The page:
Wilson Lee, Director of Product Marketing, Newark element14
Engineers may underestimate the importance of thermal management, but it is critical to utilize techniques at the
production level that reflect the real environment in which
their build or components may exist. In my experience, I have
found engineers make two common mistakes during tempera-
ture management. The first mistake is engineers rely strictly
on the product specification sheet, which tests components in
a lab setup, without a true frame of reference for how the part
operates or its functionality within a larger design environ-
ment. There are nuances to the design process that the spec
sheet won’t consider: forced air cooling for an out-of-bound
temperature range, power source reliability and quality/clean-
liness of the operating environment, to name a few. Instances
where a design engineer is designing components for use in
another part of the world can pose chal-
lenges too, as they are sometimes not able
to sufficiently simulate the in-use envi-
ronment. Disregarding the real operating
environment in which components are used
can result in thermal failure.
A second common thermal management mistake, partic- ularly in extended temperature designs, is that engineers
expect full performance characteristics across wide temperature ranges. This leads to over compensation or over driving
of the devices, which often leads to component failure. In
those situations, it is important to take into consideration
performance drop offs and to build backup and redundancy
measures. Also, it is important to integrate other mechanisms into the cooling process, rather than relying solely on
forced air cooling. There are several reliable options available: temperature sensors integrated into the board itself;
and thermal padding to isolate “hot spots” on the board.
As board space continues to shrink, engineers are further
challenged in how to incorporate design elements that
manage temperature. However, in any extreme environment
where thermal management is not well thought-out, new
designs are more likely to fail and experience catastrophic
(immediate) rather than soft failures.
John Gammel, Senior Staff Applications Engineer, Sensor
Products, Silicon Labs
When it comes to environmental monitor- ing, few designers consider the benefits
of including relative humidity (RH) sensing in
their systems. There are numerous cases where
sensing RH is useful:
•A telecommunications equipment cabinet requiring cli-
mate control for thermal management. Increasing RH due to
higher cooling coil temperature can indicate air condition-
ing problems ahead of rising temperature, giving an early
indication of potential system failure before electronics are
damaged or an outage occurs.
•Outdoor electronics that have a weatherproof enclosure
that vents to the outside. Generally, in this kind of cabinet,
RH levels will be low even if outside humidity is high due
to heat generated in the cabinet. However, if water accumulates in the cabinet, this will not be the case. High RH in this
type of cabinet is a good indicator of liquid water, which
could lead to corrosion.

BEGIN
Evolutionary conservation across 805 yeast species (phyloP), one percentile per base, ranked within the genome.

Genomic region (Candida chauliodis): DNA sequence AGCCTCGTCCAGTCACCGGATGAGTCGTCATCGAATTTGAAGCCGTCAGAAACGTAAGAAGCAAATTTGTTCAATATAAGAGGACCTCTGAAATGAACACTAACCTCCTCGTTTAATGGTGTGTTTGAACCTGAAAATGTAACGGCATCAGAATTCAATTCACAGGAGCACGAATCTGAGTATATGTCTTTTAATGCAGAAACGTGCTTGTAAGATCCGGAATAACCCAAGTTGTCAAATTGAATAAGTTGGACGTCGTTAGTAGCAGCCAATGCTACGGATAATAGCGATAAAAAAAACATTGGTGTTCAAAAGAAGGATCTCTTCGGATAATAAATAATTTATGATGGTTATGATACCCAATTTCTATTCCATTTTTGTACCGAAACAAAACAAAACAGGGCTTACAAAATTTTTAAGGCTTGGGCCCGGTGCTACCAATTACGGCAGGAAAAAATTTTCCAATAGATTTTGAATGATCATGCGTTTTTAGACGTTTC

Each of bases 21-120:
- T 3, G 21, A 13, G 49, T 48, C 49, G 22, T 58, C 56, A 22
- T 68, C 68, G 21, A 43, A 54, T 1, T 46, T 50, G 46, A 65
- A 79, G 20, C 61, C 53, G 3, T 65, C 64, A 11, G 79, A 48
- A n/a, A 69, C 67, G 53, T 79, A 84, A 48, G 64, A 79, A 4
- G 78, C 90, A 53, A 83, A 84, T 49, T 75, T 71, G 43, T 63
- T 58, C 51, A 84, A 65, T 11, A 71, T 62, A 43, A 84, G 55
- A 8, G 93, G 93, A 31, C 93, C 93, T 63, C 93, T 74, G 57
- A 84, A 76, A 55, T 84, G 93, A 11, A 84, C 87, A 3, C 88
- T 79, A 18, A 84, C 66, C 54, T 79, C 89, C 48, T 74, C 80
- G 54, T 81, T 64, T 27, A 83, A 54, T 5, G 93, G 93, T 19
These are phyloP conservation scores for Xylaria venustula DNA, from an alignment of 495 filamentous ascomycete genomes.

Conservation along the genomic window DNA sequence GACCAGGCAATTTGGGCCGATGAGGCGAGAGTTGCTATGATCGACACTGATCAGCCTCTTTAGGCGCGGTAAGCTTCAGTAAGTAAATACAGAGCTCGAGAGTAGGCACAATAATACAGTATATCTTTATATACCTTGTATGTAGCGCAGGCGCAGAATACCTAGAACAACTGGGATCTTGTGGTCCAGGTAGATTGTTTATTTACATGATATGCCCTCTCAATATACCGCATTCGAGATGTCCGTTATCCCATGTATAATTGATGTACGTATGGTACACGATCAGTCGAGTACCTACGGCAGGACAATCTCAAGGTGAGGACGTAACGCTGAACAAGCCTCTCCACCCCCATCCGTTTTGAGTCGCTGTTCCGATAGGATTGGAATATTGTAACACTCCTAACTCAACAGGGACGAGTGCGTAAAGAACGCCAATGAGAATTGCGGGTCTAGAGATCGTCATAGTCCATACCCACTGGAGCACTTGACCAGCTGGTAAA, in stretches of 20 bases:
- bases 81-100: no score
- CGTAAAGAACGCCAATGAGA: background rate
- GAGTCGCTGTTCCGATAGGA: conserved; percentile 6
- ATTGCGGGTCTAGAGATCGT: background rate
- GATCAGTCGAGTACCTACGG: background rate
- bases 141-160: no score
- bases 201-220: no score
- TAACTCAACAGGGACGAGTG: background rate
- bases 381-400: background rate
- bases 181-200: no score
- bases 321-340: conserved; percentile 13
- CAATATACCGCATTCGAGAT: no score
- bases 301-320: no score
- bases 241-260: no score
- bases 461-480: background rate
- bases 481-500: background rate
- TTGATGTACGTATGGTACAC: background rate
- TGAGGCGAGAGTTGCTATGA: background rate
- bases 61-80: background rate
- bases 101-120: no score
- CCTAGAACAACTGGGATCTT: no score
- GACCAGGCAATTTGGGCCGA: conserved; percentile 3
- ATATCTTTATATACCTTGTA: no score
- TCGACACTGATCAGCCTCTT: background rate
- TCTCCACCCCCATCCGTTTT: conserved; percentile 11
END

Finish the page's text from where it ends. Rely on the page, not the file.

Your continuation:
•An electronic system used in a rugged application with
a watertight enclosure. A small amount of desiccant in the
enclosure should keep RH low. RH measurement provides a
measure of the integrity of the seal.
Sensing humidity is no longer a complex or board
space-consuming task. In fact, highly integrated CMOS-based, single-chip RH and temperature sensors are now
available in small surface mount packages that operate on a
single I2C interface. Many RH sensing devices are factory
calibrated, meaning no added system test cost. RH sensors
are also available with optional factory-installed covers to
protect the devices from dust and liquids and to ensure reliable RH and temperature measurement needed to safeguard
sensitive electronics in extreme environments.
Ramesh Khanna, Texas Instruments
In harsh environments where temperatures can be as high as 210°C, it is critical to have proper thermal management and thermal protection.
You cannot overestimate the importance of
sensing system temperature as it’s a critical ele-
ment that protects the system. There are various approaches
to protect the system including:
1) Resistance temperature detector (RTD): Semiconductor
IC sensors available in digital as well as analog output have
a linear increase in resistance as temperature rises, they are
commonly constructed of platinum.
2) Negative temperature coefficient thermistor (NTC) are
best suited for precision temperature measurements. The
resistance of the material is linearly proportional to the
3) Positive temperature coefficient thermistor (PTC)
are used in conjunction with an op amp. PTCs work as
temperature monitors. PTCs are best suited for switching
applications, where the resistance rises suddenly at a critical
4) Platinum resistance temperature detectors (PRTD) are
very stable temperature sensors, which are not affected by
corrosion or oxidation. PRTDs are a resistive device and
require an excitation current, or a constant current drive.
Voltage is then read across its terminals. Using the Kelvin
connection force leads provide constant current drive to
PRTD. Constant current introduces voltage drop in the
The first mistake is that
engineers rely strictly on the
product specification sheet.